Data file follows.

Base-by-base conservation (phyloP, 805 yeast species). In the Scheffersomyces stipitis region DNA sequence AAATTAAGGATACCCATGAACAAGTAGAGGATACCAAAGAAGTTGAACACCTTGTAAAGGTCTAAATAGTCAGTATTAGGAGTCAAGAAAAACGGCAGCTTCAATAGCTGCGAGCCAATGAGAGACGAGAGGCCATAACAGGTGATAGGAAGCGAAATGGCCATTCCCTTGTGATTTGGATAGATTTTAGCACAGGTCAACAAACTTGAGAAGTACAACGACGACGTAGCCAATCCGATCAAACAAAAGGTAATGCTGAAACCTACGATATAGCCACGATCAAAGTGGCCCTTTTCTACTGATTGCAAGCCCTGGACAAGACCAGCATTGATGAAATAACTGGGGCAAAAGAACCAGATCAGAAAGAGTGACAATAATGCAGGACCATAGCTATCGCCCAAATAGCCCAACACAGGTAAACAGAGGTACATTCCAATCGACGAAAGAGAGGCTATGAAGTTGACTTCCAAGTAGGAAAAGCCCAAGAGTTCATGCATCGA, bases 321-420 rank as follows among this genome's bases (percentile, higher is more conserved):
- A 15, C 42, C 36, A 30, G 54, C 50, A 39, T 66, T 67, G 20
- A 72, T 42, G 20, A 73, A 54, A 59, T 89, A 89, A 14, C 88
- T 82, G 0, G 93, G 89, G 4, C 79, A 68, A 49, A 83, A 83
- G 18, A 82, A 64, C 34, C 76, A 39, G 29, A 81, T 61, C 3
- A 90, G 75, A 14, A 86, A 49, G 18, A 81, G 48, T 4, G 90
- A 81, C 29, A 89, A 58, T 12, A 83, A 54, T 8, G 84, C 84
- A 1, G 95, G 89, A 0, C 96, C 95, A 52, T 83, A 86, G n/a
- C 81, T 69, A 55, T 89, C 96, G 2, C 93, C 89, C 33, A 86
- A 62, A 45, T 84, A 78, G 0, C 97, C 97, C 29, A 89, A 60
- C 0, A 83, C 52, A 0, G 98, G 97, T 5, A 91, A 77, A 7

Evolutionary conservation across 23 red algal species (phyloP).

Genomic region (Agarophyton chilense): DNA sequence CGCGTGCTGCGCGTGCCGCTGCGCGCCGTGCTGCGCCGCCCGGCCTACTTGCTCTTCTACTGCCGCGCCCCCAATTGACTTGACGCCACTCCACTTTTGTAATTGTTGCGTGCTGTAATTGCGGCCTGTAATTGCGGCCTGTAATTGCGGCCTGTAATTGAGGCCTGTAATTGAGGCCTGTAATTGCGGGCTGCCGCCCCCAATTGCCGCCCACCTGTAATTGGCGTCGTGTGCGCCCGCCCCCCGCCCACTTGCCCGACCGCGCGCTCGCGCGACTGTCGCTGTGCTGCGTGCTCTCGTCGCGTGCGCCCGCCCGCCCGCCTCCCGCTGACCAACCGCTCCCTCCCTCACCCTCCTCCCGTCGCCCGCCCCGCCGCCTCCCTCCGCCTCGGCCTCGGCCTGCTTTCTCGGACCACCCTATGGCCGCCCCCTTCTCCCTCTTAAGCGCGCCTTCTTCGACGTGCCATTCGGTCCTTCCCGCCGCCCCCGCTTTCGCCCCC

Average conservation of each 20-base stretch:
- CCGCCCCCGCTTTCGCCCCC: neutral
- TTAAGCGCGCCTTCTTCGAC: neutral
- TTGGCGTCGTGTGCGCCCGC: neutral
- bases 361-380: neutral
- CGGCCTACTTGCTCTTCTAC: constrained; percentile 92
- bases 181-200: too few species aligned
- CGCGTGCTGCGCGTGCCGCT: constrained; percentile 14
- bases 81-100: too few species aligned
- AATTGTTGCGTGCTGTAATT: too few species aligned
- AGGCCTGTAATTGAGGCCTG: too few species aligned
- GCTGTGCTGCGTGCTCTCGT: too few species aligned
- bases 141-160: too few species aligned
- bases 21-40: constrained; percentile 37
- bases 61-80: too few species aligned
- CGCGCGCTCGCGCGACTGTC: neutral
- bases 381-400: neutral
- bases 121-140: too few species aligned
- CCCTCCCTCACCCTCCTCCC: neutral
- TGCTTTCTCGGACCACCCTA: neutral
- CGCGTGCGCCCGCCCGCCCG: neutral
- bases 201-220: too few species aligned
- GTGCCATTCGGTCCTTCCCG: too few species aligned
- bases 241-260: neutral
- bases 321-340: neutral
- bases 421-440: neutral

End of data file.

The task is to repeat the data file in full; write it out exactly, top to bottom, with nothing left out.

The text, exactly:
Base-by-base conservation (phyloP, 805 yeast species). In the Scheffersomyces stipitis region DNA sequence AAATTAAGGATACCCATGAACAAGTAGAGGATACCAAAGAAGTTGAACACCTTGTAAAGGTCTAAATAGTCAGTATTAGGAGTCAAGAAAAACGGCAGCTTCAATAGCTGCGAGCCAATGAGAGACGAGAGGCCATAACAGGTGATAGGAAGCGAAATGGCCATTCCCTTGTGATTTGGATAGATTTTAGCACAGGTCAACAAACTTGAGAAGTACAACGACGACGTAGCCAATCCGATCAAACAAAAGGTAATGCTGAAACCTACGATATAGCCACGATCAAAGTGGCCCTTTTCTACTGATTGCAAGCCCTGGACAAGACCAGCATTGATGAAATAACTGGGGCAAAAGAACCAGATCAGAAAGAGTGACAATAATGCAGGACCATAGCTATCGCCCAAATAGCCCAACACAGGTAAACAGAGGTACATTCCAATCGACGAAAGAGAGGCTATGAAGTTGACTTCCAAGTAGGAAAAGCCCAAGAGTTCATGCATCGA, bases 321-420 rank as follows among this genome's bases (percentile, higher is more conserved):
- A 15, C 42, C 36, A 30, G 54, C 50, A 39, T 66, T 67, G 20
- A 72, T 42, G 20, A 73, A 54, A 59, T 89, A 89, A 14, C 88
- T 82, G 0, G 93, G 89, G 4, C 79, A 68, A 49, A 83, A 83
- G 18, A 82, A 64, C 34, C 76, A 39, G 29, A 81, T 61, C 3
- A 90, G 75, A 14, A 86, A 49, G 18, A 81, G 48, T 4, G 90
- A 81, C 29, A 89, A 58, T 12, A 83, A 54, T 8, G 84, C 84
- A 1, G 95, G 89, A 0, C 96, C 95, A 52, T 83, A 86, G n/a
- C 81, T 69, A 55, T 89, C 96, G 2, C 93, C 89, C 33, A 86
- A 62, A 45, T 84, A 78, G 0, C 97, C 97, C 29, A 89, A 60
- C 0, A 83, C 52, A 0, G 98, G 97, T 5, A 91, A 77, A 7

Evolutionary conservation across 23 red algal species (phyloP).

Genomic region (Agarophyton chilense): DNA sequence CGCGTGCTGCGCGTGCCGCTGCGCGCCGTGCTGCGCCGCCCGGCCTACTTGCTCTTCTACTGCCGCGCCCCCAATTGACTTGACGCCACTCCACTTTTGTAATTGTTGCGTGCTGTAATTGCGGCCTGTAATTGCGGCCTGTAATTGCGGCCTGTAATTGAGGCCTGTAATTGAGGCCTGTAATTGCGGGCTGCCGCCCCCAATTGCCGCCCACCTGTAATTGGCGTCGTGTGCGCCCGCCCCCCGCCCACTTGCCCGACCGCGCGCTCGCGCGACTGTCGCTGTGCTGCGTGCTCTCGTCGCGTGCGCCCGCCCGCCCGCCTCCCGCTGACCAACCGCTCCCTCCCTCACCCTCCTCCCGTCGCCCGCCCCGCCGCCTCCCTCCGCCTCGGCCTCGGCCTGCTTTCTCGGACCACCCTATGGCCGCCCCCTTCTCCCTCTTAAGCGCGCCTTCTTCGACGTGCCATTCGGTCCTTCCCGCCGCCCCCGCTTTCGCCCCC

Average conservation of each 20-base stretch:
- CCGCCCCCGCTTTCGCCCCC: neutral
- TTAAGCGCGCCTTCTTCGAC: neutral
- TTGGCGTCGTGTGCGCCCGC: neutral
- bases 361-380: neutral
- CGGCCTACTTGCTCTTCTAC: constrained; percentile 92
- bases 181-200: too few species aligned
- CGCGTGCTGCGCGTGCCGCT: constrained; percentile 14
- bases 81-100: too few species aligned
- AATTGTTGCGTGCTGTAATT: too few species aligned
- AGGCCTGTAATTGAGGCCTG: too few species aligned
- GCTGTGCTGCGTGCTCTCGT: too few species aligned
- bases 141-160: too few species aligned
- bases 21-40: constrained; percentile 37
- bases 61-80: too few species aligned
- CGCGCGCTCGCGCGACTGTC: neutral
- bases 381-400: neutral
- bases 121-140: too few species aligned
- CCCTCCCTCACCCTCCTCCC: neutral
- TGCTTTCTCGGACCACCCTA: neutral
- CGCGTGCGCCCGCCCGCCCG: neutral
- bases 201-220: too few species aligned
- GTGCCATTCGGTCCTTCCCG: too few species aligned
- bases 241-260: neutral
- bases 321-340: neutral
- bases 421-440: neutral